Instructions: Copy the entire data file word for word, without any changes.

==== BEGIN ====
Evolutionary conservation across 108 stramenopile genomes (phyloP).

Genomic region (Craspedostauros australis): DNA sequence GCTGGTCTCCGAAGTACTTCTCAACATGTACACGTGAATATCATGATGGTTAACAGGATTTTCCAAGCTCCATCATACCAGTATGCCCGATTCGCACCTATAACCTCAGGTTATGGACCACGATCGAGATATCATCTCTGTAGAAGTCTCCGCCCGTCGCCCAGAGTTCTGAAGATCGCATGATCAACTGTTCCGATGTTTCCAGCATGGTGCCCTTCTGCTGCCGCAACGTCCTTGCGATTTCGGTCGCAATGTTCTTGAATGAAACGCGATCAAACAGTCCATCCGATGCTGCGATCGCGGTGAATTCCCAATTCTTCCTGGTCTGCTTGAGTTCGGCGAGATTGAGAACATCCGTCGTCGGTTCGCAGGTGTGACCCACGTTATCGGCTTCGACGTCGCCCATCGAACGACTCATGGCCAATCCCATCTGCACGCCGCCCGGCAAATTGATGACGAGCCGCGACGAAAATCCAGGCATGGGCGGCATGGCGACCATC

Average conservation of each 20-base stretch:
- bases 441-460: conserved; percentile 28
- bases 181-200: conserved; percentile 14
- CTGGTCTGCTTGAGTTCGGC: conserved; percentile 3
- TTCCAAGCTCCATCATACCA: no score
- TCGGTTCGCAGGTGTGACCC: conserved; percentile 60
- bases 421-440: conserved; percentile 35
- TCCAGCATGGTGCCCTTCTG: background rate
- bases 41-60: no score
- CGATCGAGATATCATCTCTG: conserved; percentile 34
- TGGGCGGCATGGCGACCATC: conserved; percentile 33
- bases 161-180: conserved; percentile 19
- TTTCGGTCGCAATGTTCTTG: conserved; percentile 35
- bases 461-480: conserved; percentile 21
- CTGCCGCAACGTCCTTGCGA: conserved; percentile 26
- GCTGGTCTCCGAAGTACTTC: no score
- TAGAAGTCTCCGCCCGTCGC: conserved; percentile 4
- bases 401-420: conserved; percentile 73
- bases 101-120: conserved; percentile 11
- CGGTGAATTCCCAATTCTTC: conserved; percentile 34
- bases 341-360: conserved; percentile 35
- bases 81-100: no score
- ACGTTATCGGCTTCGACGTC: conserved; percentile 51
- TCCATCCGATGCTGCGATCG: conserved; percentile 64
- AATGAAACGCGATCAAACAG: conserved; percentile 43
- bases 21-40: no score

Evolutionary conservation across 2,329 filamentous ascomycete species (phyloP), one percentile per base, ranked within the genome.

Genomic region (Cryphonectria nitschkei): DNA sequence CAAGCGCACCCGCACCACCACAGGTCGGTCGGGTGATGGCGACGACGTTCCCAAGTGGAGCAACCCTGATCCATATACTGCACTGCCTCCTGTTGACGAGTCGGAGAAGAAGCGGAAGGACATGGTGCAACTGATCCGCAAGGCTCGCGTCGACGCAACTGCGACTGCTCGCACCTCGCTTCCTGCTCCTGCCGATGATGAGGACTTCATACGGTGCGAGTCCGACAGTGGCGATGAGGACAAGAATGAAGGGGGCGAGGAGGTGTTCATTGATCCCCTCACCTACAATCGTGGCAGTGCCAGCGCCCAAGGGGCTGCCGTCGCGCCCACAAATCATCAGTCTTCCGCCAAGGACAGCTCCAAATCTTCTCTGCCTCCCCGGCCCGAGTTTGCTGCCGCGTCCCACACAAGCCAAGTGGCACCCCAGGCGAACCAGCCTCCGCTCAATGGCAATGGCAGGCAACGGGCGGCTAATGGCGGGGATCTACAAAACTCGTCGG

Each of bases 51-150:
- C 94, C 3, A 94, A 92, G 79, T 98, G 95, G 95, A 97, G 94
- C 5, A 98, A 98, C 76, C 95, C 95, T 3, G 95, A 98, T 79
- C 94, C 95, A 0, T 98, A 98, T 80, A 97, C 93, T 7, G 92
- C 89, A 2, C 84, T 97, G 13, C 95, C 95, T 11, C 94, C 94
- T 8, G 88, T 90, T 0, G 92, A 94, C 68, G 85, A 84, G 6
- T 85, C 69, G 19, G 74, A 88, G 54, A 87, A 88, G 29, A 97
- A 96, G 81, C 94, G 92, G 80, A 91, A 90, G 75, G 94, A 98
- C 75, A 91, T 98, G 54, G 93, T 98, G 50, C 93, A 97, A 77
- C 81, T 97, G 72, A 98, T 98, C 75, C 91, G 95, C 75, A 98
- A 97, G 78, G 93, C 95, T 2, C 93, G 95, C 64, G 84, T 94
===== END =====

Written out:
Evolutionary conservation across 108 stramenopile genomes (phyloP).

Genomic region (Craspedostauros australis): DNA sequence GCTGGTCTCCGAAGTACTTCTCAACATGTACACGTGAATATCATGATGGTTAACAGGATTTTCCAAGCTCCATCATACCAGTATGCCCGATTCGCACCTATAACCTCAGGTTATGGACCACGATCGAGATATCATCTCTGTAGAAGTCTCCGCCCGTCGCCCAGAGTTCTGAAGATCGCATGATCAACTGTTCCGATGTTTCCAGCATGGTGCCCTTCTGCTGCCGCAACGTCCTTGCGATTTCGGTCGCAATGTTCTTGAATGAAACGCGATCAAACAGTCCATCCGATGCTGCGATCGCGGTGAATTCCCAATTCTTCCTGGTCTGCTTGAGTTCGGCGAGATTGAGAACATCCGTCGTCGGTTCGCAGGTGTGACCCACGTTATCGGCTTCGACGTCGCCCATCGAACGACTCATGGCCAATCCCATCTGCACGCCGCCCGGCAAATTGATGACGAGCCGCGACGAAAATCCAGGCATGGGCGGCATGGCGACCATC

Average conservation of each 20-base stretch:
- bases 441-460: conserved; percentile 28
- bases 181-200: conserved; percentile 14
- CTGGTCTGCTTGAGTTCGGC: conserved; percentile 3
- TTCCAAGCTCCATCATACCA: no score
- TCGGTTCGCAGGTGTGACCC: conserved; percentile 60
- bases 421-440: conserved; percentile 35
- TCCAGCATGGTGCCCTTCTG: background rate
- bases 41-60: no score
- CGATCGAGATATCATCTCTG: conserved; percentile 34
- TGGGCGGCATGGCGACCATC: conserved; percentile 33
- bases 161-180: conserved; percentile 19
- TTTCGGTCGCAATGTTCTTG: conserved; percentile 35
- bases 461-480: conserved; percentile 21
- CTGCCGCAACGTCCTTGCGA: conserved; percentile 26
- GCTGGTCTCCGAAGTACTTC: no score
- TAGAAGTCTCCGCCCGTCGC: conserved; percentile 4
- bases 401-420: conserved; percentile 73
- bases 101-120: conserved; percentile 11
- CGGTGAATTCCCAATTCTTC: conserved; percentile 34
- bases 341-360: conserved; percentile 35
- bases 81-100: no score
- ACGTTATCGGCTTCGACGTC: conserved; percentile 51
- TCCATCCGATGCTGCGATCG: conserved; percentile 64
- AATGAAACGCGATCAAACAG: conserved; percentile 43
- bases 21-40: no score

Evolutionary conservation across 2,329 filamentous ascomycete species (phyloP), one percentile per base, ranked within the genome.

Genomic region (Cryphonectria nitschkei): DNA sequence CAAGCGCACCCGCACCACCACAGGTCGGTCGGGTGATGGCGACGACGTTCCCAAGTGGAGCAACCCTGATCCATATACTGCACTGCCTCCTGTTGACGAGTCGGAGAAGAAGCGGAAGGACATGGTGCAACTGATCCGCAAGGCTCGCGTCGACGCAACTGCGACTGCTCGCACCTCGCTTCCTGCTCCTGCCGATGATGAGGACTTCATACGGTGCGAGTCCGACAGTGGCGATGAGGACAAGAATGAAGGGGGCGAGGAGGTGTTCATTGATCCCCTCACCTACAATCGTGGCAGTGCCAGCGCCCAAGGGGCTGCCGTCGCGCCCACAAATCATCAGTCTTCCGCCAAGGACAGCTCCAAATCTTCTCTGCCTCCCCGGCCCGAGTTTGCTGCCGCGTCCCACACAAGCCAAGTGGCACCCCAGGCGAACCAGCCTCCGCTCAATGGCAATGGCAGGCAACGGGCGGCTAATGGCGGGGATCTACAAAACTCGTCGG

Each of bases 51-150:
- C 94, C 3, A 94, A 92, G 79, T 98, G 95, G 95, A 97, G 94
- C 5, A 98, A 98, C 76, C 95, C 95, T 3, G 95, A 98, T 79
- C 94, C 95, A 0, T 98, A 98, T 80, A 97, C 93, T 7, G 92
- C 89, A 2, C 84, T 97, G 13, C 95, C 95, T 11, C 94, C 94
- T 8, G 88, T 90, T 0, G 92, A 94, C 68, G 85, A 84, G 6
- T 85, C 69, G 19, G 74, A 88, G 54, A 87, A 88, G 29, A 97
- A 96, G 81, C 94, G 92, G 80, A 91, A 90, G 75, G 94, A 98
- C 75, A 91, T 98, G 54, G 93, T 98, G 50, C 93, A 97, A 77
- C 81, T 97, G 72, A 98, T 98, C 75, C 91, G 95, C 75, A 98
- A 97, G 78, G 93, C 95, T 2, C 93, G 95, C 64, G 84, T 94